Oil Trades Below $90 a Barrel a Third Day on Supply Gain
Oil fell for the third time in four days in New York on speculation an increase in U.S. crude stockpiles signaled slowing demand in the world’s biggest consumer of the commodity.
Futures slid as much as 0.8 percent after the industry- funded American Petroleum Institute said inventories rose 1.35 million barrels last week. An Energy Department report today may show supplies dropped 1 million barrels, according to a Bloomberg News survey. The International Monetary Fund said China’s slowing economy faces significant downside risks and relies too much on investment.
“Given the background of reduced confidence, rising inventories can be a reflection of sluggish demand,” said Ric Spooner, a chief market analyst at CMC Markets in Sydney. “What’s happening in China is a key component for people’s demand outlook for oil.”
Crude for September delivery decreased as much as 69 cents to $87.85 a barrel in electronic trading on the New York Mercantile Exchange. It was at $87.83 at 2:50 p.m. Singapore time. The contract yesterday climbed 0.4 percent to $88.50, the highest since July 20. Prices are down 11 percent this year.
Brent oil for September settlement on the London-based ICE Futures Europe exchange fell as much as 65 cents, or 0.6 percent, to $102.77 a barrel. The European benchmark crude was at a $15.03 premium to the New York-traded West Texas Intermediate grade, from $14.92 yesterday.
Oil in New York has technical support at $86.25 a barrel, along the lower of two so-called leading span lines that define an “ichimoku cloud” on the daily chart, according to data compiled by Bloomberg. The cloud is an area where buy orders tend to be clustered. Last week’s price increase stalled near the upper boundary, signaling chart resistance.
U.S. gasoline inventories increased 2.35 million barrels last week, according to the API. The Energy Department report today may show supplies shrank 1 million barrels, according to the median estimate of 11 analysts surveyed by Bloomberg.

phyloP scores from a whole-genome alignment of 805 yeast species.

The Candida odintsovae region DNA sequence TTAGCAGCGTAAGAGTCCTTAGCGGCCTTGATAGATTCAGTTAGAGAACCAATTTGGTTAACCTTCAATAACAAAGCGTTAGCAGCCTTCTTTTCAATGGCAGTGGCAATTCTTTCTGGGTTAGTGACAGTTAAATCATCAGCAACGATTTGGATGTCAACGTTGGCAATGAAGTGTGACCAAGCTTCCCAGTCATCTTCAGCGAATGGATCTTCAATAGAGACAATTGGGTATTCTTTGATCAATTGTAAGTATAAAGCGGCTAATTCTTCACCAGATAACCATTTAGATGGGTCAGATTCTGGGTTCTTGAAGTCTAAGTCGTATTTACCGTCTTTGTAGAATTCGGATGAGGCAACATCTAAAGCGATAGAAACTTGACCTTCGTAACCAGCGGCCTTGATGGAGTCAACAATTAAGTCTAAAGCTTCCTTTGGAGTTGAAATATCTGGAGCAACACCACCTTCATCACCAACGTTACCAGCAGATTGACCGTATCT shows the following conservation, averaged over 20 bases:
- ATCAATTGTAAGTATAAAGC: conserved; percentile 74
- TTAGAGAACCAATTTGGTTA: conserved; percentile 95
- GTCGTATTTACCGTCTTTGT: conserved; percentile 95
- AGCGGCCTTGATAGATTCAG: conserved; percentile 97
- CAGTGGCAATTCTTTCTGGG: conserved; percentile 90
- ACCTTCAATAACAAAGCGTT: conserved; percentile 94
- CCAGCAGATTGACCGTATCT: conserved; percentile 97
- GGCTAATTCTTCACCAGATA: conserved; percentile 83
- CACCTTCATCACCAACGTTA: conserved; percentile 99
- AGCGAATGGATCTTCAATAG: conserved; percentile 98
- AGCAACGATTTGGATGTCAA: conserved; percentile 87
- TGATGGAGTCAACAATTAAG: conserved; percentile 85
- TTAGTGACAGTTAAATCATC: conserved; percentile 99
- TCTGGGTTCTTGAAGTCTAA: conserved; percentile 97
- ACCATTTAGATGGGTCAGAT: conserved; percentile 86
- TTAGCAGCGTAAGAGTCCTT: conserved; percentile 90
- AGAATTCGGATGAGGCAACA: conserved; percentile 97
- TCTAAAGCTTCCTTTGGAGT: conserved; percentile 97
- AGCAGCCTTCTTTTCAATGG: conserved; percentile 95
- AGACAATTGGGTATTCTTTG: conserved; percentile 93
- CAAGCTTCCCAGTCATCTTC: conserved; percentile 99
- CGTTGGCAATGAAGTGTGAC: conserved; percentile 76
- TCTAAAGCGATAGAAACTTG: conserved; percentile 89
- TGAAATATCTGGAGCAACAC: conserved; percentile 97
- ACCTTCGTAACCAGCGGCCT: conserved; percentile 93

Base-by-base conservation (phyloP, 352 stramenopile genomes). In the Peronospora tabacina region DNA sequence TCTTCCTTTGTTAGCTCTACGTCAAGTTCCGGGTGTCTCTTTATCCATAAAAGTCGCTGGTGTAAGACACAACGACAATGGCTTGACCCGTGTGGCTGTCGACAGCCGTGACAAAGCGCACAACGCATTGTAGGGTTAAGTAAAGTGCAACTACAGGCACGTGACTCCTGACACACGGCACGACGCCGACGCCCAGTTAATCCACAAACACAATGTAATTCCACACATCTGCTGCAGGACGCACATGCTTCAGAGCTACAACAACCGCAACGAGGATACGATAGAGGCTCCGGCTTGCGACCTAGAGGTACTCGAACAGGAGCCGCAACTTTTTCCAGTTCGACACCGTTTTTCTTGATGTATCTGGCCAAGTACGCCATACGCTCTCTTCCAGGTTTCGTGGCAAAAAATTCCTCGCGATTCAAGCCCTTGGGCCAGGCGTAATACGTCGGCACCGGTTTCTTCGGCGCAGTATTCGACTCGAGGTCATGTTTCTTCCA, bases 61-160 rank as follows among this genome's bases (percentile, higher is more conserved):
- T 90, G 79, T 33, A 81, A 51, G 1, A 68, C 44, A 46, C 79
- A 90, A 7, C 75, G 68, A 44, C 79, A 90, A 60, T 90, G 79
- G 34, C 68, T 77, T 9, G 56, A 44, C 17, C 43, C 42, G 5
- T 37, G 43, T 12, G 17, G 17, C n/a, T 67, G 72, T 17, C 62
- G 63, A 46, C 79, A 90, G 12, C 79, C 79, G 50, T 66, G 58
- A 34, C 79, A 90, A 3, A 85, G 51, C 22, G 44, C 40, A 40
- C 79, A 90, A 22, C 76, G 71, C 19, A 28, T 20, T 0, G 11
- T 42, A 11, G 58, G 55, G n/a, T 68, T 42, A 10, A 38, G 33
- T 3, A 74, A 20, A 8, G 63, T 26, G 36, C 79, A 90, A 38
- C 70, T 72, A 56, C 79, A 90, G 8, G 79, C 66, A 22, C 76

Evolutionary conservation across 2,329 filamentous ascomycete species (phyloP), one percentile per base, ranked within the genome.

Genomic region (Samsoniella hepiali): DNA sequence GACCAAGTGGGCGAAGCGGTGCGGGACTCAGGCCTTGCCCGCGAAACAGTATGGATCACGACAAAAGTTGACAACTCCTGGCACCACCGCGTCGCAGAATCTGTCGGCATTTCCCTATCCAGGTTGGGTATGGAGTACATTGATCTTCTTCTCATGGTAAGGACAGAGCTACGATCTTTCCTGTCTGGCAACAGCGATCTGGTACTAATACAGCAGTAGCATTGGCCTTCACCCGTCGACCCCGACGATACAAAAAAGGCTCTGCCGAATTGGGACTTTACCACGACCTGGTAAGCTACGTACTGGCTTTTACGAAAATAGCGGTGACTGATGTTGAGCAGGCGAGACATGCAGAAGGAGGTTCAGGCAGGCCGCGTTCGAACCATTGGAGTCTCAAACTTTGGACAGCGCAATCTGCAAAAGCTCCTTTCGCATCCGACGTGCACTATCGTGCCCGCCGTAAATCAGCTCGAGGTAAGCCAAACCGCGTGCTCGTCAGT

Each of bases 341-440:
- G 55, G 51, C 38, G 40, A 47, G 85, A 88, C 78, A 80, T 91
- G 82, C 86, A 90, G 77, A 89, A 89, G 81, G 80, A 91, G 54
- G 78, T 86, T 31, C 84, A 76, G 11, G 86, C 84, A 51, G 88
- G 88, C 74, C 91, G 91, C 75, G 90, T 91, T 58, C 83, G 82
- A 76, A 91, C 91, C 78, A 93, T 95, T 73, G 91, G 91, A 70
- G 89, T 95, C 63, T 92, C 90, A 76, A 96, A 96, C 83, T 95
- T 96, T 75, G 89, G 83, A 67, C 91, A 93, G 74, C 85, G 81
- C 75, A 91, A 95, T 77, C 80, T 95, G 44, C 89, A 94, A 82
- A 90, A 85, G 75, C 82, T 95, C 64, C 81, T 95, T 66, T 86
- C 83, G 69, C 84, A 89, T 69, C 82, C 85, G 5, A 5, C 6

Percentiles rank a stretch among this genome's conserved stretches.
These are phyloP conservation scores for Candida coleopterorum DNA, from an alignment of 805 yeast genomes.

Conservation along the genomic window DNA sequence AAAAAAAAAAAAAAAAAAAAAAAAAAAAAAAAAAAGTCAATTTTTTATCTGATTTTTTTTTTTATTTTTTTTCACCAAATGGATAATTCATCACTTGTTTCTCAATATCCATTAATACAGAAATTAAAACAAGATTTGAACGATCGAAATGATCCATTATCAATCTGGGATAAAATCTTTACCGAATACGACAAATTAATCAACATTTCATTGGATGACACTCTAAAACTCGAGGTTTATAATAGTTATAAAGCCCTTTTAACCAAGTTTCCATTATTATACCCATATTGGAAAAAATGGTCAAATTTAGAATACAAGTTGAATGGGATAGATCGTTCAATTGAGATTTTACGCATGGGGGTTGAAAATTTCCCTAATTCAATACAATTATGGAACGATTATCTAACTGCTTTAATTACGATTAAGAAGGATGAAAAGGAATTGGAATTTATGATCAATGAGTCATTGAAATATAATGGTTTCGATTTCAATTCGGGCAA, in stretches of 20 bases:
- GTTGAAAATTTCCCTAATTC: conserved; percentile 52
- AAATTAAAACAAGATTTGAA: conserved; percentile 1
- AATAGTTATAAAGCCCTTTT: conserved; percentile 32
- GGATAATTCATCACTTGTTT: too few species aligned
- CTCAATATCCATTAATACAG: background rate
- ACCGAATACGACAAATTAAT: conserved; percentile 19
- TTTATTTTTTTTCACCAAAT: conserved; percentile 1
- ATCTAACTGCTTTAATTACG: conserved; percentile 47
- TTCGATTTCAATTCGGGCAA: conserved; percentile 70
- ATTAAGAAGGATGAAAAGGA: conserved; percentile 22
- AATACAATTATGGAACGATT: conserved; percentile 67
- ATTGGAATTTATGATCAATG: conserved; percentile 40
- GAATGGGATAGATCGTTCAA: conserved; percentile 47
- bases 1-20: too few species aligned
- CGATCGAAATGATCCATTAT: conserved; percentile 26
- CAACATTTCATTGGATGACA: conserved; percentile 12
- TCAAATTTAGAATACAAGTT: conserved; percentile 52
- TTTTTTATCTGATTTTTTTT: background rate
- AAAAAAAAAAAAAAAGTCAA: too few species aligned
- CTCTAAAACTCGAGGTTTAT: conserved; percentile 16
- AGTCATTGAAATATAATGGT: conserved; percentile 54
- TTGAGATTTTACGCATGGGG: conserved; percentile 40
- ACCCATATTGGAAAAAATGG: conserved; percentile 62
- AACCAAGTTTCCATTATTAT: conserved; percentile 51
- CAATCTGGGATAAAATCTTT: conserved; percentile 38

The API collects stockpile information on a voluntary basis from operators of refineries, bulk terminals and pipelines. The government requires that reports be filed with the Department of Energy for its weekly survey.
“Yesterday’s API data was bearish,” Stephen Schork, president of The Schork Group Inc. in Villanova, Pennsylvania, said in a note. “If the DOE publishes a similar report we doubt the bulls will get another run at $90 this week.”
U.S. fuel consumption last week was 4.4 percent below the year-earlier level, MasterCard Inc. (MA) said in its SpendingPulse report yesterday. That’s the 47th straight drop in the measure. Year-to-date gasoline demand is 4.6 percent below 2011.
China sees “obvious” signs of stabilization in its industrial output growth and the fundamentals are still sound, Zhu Hongren, a spokesman for the Ministry of Industry and Information Technology, said at a briefing in Beijing today.
The nation’s economy is bottoming out now and probably to have a “slight improvement” this quarter, Markus Rodlauer, head of the IMF’s China team, said in a Bloomberg Television interview. In a separate statement, the Washington-based lender urged China’s leaders to boost consumption and channel citizens’ savings away from housing.
Goldman Sachs Group Inc. reiterated its recommendation to buy September WTI futures, citing a “tightening balance” in physical oil markets amid sanctions on Iran. The call, first made in February, has so far returned a loss of $19.41 a barrel, the bank said in a report e-mailed today.
Iranian and European Union officials met yesterday to prepare for another possible round of talks on the nuclear program that has prompted the sanctions against the second- biggest crude producer in the Organization of Petroleum Exporting Countries.
The meeting in Istanbul was between Helga Schmid, deputy head of the EU’s foreign relations arm, and Ali Bagheri, the Iranian deputy negotiator on the nuclear issue. It will be followed by contact between EU foreign policy chief Catherine Ashton and Saeed Jalili, Iran’s chief negotiator, Ashton’s office said, without giving details of the talks.
The U.S. and its allies have raised concern that Iran is concealing a nuclear-weapons program, a charge the Persian Gulf nation rejects. The EU on July 1 imposed an oil embargo against the country, while the U.S. has implemented financial and trade sanctions. Iran produced 3.2 million barrels a day of crude in June, according to estimates compiled by Bloomberg. Saudi Arabia had output of 9.8 million a day.
To contact the editor responsible for this story: Alexander Kwiatkowski at email@example.com